Volume 12, Number 1 (January 2015)
Author: William Purcell
Human beings do always both what they need to for their model to succeed and all that is necessary for it to fail (Baudrillard, 2009: 68).
A common science fiction scenario imagines the final depletion of Earth. Earth is burned to a cinder, or poisoned, or made arid, or sunk beneath a global sea. The planet can no longer sustain human life. The human species divides itself. A select few depart on a mothership toward some new world. The mothership is self-sustaining and womb-like. Life within it is eventless, dream-like, suspended in the virtual infinite. The select few travel through the void ensconced in dreams in what might be described as a post- or pre-historical state—what they hope is an interlude between the play of real events. Back on Earth the last inhabitants bitterly enact their extinction. Their struggle is one of agony and war. The guilt of human dereliction surrounds them as a hard and scalded reality. One dies, and then dies again. The apocalypse arrives by zombie attack, plague, or holocaust. The deity has long since vanished but its judgement remains. Earth becomes the historical error term, the province of Lucifer, the victim of humankind’s wayward machinery, while the mothership becomes an attenuated refusal of birth and death, possibility without event.
Here, in this schismatic of science fiction, there is no eventual synthesis of master and slave. The spirit of history obeys the command of alterity, which is to say that it is not spirit, nor does it indwell, nor does it become present. In its place lies only this teleology of severance. The slave does become masterful, but only in the sense of an agonistic mastery of the conditions of hell. And the slave is doomed to disappear from memory, while the master becomes the larval embodiment of the wish to start again. When the end comes for the slaves on Earth, there is perhaps a slight perturbance of the collective sleep waves in the speeding mothership.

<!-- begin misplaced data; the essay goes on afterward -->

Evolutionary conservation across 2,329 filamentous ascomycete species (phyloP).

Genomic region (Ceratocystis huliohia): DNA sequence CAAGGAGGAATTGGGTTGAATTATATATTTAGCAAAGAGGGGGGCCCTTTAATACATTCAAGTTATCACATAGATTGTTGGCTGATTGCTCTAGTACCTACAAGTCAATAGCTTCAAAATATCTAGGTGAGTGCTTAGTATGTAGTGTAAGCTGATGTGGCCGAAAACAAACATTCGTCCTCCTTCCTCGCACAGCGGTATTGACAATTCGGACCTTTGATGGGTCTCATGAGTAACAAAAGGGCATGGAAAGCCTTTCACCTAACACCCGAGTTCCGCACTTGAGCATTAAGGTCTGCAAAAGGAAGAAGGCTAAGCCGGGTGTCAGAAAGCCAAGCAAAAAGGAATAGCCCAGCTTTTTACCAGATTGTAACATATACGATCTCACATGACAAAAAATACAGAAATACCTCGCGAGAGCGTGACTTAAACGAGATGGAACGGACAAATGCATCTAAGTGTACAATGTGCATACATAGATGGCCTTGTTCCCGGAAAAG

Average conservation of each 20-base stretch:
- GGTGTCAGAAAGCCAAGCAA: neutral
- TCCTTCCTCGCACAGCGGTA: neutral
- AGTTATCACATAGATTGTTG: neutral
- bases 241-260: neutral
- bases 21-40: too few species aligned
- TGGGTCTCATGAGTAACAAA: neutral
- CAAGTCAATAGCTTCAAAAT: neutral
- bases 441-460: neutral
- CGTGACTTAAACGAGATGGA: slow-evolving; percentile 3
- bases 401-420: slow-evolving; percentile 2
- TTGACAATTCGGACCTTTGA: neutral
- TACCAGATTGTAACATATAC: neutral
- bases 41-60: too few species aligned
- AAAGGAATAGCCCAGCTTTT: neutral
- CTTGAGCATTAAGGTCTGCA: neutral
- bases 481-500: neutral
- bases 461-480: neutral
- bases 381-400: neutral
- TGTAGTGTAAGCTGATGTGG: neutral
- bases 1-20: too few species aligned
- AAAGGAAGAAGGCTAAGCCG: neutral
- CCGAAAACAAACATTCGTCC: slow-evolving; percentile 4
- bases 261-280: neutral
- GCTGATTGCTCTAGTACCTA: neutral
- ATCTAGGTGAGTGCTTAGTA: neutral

We might offer the hypothesis that this schism of humanity has already taken place. The hypothesis follows from the general principle that science fiction does not so much offer us an originally imagined future but instead presents what has already been accomplished or inflicted upon us in terms of an objectified metaphor—the elite have already jettisoned from a dying earth. They’ve withdrawn behind security fences, erected immunological barriers and culled secret organ banks, suspended themselves cryogenically and tested experimental biospheres in which life might be sustained while the catastrophe rages outside. All they lack is a literal liftoff, and that no doubt will come soon enough.